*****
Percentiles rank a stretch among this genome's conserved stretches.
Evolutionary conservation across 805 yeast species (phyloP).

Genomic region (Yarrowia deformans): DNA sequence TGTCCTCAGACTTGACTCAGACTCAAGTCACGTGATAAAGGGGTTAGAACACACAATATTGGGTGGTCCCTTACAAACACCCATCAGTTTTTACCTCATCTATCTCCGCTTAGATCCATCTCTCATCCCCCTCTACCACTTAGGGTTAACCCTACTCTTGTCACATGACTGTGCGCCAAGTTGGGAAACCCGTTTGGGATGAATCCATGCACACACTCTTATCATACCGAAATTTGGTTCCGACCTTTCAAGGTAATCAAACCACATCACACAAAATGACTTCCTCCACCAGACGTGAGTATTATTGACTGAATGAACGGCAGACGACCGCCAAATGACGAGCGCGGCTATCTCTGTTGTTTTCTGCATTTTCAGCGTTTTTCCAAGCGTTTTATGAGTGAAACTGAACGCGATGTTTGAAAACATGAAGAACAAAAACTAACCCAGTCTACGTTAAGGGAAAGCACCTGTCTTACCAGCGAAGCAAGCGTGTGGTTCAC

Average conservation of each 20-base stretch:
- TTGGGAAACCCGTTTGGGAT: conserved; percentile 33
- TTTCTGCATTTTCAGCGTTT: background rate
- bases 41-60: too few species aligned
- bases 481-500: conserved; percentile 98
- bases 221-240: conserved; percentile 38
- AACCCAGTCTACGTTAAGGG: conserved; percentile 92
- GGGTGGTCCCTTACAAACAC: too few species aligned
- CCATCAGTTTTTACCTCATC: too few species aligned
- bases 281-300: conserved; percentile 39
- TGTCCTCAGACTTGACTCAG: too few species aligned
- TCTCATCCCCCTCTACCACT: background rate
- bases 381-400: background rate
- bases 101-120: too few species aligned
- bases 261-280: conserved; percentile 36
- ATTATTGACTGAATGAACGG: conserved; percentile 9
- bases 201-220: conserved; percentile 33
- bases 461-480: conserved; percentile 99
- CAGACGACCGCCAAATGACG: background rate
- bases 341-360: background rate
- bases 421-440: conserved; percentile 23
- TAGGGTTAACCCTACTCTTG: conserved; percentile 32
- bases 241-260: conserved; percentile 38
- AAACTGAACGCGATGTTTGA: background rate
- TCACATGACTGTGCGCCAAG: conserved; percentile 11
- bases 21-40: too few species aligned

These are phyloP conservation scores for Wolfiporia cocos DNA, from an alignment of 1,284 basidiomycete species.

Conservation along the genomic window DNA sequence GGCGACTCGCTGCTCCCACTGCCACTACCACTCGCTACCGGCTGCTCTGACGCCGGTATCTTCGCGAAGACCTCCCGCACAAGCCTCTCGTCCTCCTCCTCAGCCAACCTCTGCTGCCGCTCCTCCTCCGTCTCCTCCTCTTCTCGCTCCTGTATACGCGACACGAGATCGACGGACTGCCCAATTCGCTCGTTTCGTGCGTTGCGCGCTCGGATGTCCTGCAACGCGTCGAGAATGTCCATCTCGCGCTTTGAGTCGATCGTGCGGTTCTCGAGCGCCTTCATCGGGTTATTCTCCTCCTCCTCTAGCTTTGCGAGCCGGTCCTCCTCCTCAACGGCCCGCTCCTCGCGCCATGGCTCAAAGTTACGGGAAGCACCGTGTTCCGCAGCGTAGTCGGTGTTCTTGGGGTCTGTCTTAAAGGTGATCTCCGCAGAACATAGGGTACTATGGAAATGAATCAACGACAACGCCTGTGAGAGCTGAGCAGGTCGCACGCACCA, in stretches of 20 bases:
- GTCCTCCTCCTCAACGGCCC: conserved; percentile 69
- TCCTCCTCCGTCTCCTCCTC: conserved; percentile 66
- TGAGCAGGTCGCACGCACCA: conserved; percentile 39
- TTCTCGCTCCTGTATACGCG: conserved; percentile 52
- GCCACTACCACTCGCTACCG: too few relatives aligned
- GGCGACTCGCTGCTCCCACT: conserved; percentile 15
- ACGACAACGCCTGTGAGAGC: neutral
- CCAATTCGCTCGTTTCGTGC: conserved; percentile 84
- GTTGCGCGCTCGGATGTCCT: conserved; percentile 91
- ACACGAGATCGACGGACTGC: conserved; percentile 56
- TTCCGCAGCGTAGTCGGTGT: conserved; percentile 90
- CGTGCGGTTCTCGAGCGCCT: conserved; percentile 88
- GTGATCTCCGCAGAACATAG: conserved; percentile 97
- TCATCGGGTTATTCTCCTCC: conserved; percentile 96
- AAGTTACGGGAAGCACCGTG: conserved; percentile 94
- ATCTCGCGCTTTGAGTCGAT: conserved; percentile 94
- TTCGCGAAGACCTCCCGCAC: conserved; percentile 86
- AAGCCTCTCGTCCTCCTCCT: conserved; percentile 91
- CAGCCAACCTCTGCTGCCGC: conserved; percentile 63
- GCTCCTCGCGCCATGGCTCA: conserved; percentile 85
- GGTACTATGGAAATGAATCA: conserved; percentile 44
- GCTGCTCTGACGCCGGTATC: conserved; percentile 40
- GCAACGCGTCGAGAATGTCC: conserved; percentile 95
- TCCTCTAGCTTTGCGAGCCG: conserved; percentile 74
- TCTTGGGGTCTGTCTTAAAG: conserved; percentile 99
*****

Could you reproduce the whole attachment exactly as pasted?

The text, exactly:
Percentiles rank a stretch among this genome's conserved stretches.
Evolutionary conservation across 805 yeast species (phyloP).

Genomic region (Yarrowia deformans): DNA sequence TGTCCTCAGACTTGACTCAGACTCAAGTCACGTGATAAAGGGGTTAGAACACACAATATTGGGTGGTCCCTTACAAACACCCATCAGTTTTTACCTCATCTATCTCCGCTTAGATCCATCTCTCATCCCCCTCTACCACTTAGGGTTAACCCTACTCTTGTCACATGACTGTGCGCCAAGTTGGGAAACCCGTTTGGGATGAATCCATGCACACACTCTTATCATACCGAAATTTGGTTCCGACCTTTCAAGGTAATCAAACCACATCACACAAAATGACTTCCTCCACCAGACGTGAGTATTATTGACTGAATGAACGGCAGACGACCGCCAAATGACGAGCGCGGCTATCTCTGTTGTTTTCTGCATTTTCAGCGTTTTTCCAAGCGTTTTATGAGTGAAACTGAACGCGATGTTTGAAAACATGAAGAACAAAAACTAACCCAGTCTACGTTAAGGGAAAGCACCTGTCTTACCAGCGAAGCAAGCGTGTGGTTCAC

Average conservation of each 20-base stretch:
- TTGGGAAACCCGTTTGGGAT: conserved; percentile 33
- TTTCTGCATTTTCAGCGTTT: background rate
- bases 41-60: too few species aligned
- bases 481-500: conserved; percentile 98
- bases 221-240: conserved; percentile 38
- AACCCAGTCTACGTTAAGGG: conserved; percentile 92
- GGGTGGTCCCTTACAAACAC: too few species aligned
- CCATCAGTTTTTACCTCATC: too few species aligned
- bases 281-300: conserved; percentile 39
- TGTCCTCAGACTTGACTCAG: too few species aligned
- TCTCATCCCCCTCTACCACT: background rate
- bases 381-400: background rate
- bases 101-120: too few species aligned
- bases 261-280: conserved; percentile 36
- ATTATTGACTGAATGAACGG: conserved; percentile 9
- bases 201-220: conserved; percentile 33
- bases 461-480: conserved; percentile 99
- CAGACGACCGCCAAATGACG: background rate
- bases 341-360: background rate
- bases 421-440: conserved; percentile 23
- TAGGGTTAACCCTACTCTTG: conserved; percentile 32
- bases 241-260: conserved; percentile 38
- AAACTGAACGCGATGTTTGA: background rate
- TCACATGACTGTGCGCCAAG: conserved; percentile 11
- bases 21-40: too few species aligned

These are phyloP conservation scores for Wolfiporia cocos DNA, from an alignment of 1,284 basidiomycete species.

Conservation along the genomic window DNA sequence GGCGACTCGCTGCTCCCACTGCCACTACCACTCGCTACCGGCTGCTCTGACGCCGGTATCTTCGCGAAGACCTCCCGCACAAGCCTCTCGTCCTCCTCCTCAGCCAACCTCTGCTGCCGCTCCTCCTCCGTCTCCTCCTCTTCTCGCTCCTGTATACGCGACACGAGATCGACGGACTGCCCAATTCGCTCGTTTCGTGCGTTGCGCGCTCGGATGTCCTGCAACGCGTCGAGAATGTCCATCTCGCGCTTTGAGTCGATCGTGCGGTTCTCGAGCGCCTTCATCGGGTTATTCTCCTCCTCCTCTAGCTTTGCGAGCCGGTCCTCCTCCTCAACGGCCCGCTCCTCGCGCCATGGCTCAAAGTTACGGGAAGCACCGTGTTCCGCAGCGTAGTCGGTGTTCTTGGGGTCTGTCTTAAAGGTGATCTCCGCAGAACATAGGGTACTATGGAAATGAATCAACGACAACGCCTGTGAGAGCTGAGCAGGTCGCACGCACCA, in stretches of 20 bases:
- GTCCTCCTCCTCAACGGCCC: conserved; percentile 69
- TCCTCCTCCGTCTCCTCCTC: conserved; percentile 66
- TGAGCAGGTCGCACGCACCA: conserved; percentile 39
- TTCTCGCTCCTGTATACGCG: conserved; percentile 52
- GCCACTACCACTCGCTACCG: too few relatives aligned
- GGCGACTCGCTGCTCCCACT: conserved; percentile 15
- ACGACAACGCCTGTGAGAGC: neutral
- CCAATTCGCTCGTTTCGTGC: conserved; percentile 84
- GTTGCGCGCTCGGATGTCCT: conserved; percentile 91
- ACACGAGATCGACGGACTGC: conserved; percentile 56
- TTCCGCAGCGTAGTCGGTGT: conserved; percentile 90
- CGTGCGGTTCTCGAGCGCCT: conserved; percentile 88
- GTGATCTCCGCAGAACATAG: conserved; percentile 97
- TCATCGGGTTATTCTCCTCC: conserved; percentile 96
- AAGTTACGGGAAGCACCGTG: conserved; percentile 94
- ATCTCGCGCTTTGAGTCGAT: conserved; percentile 94
- TTCGCGAAGACCTCCCGCAC: conserved; percentile 86
- AAGCCTCTCGTCCTCCTCCT: conserved; percentile 91
- CAGCCAACCTCTGCTGCCGC: conserved; percentile 63
- GCTCCTCGCGCCATGGCTCA: conserved; percentile 85
- GGTACTATGGAAATGAATCA: conserved; percentile 44
- GCTGCTCTGACGCCGGTATC: conserved; percentile 40
- GCAACGCGTCGAGAATGTCC: conserved; percentile 95
- TCCTCTAGCTTTGCGAGCCG: conserved; percentile 74
- TCTTGGGGTCTGTCTTAAAG: conserved; percentile 99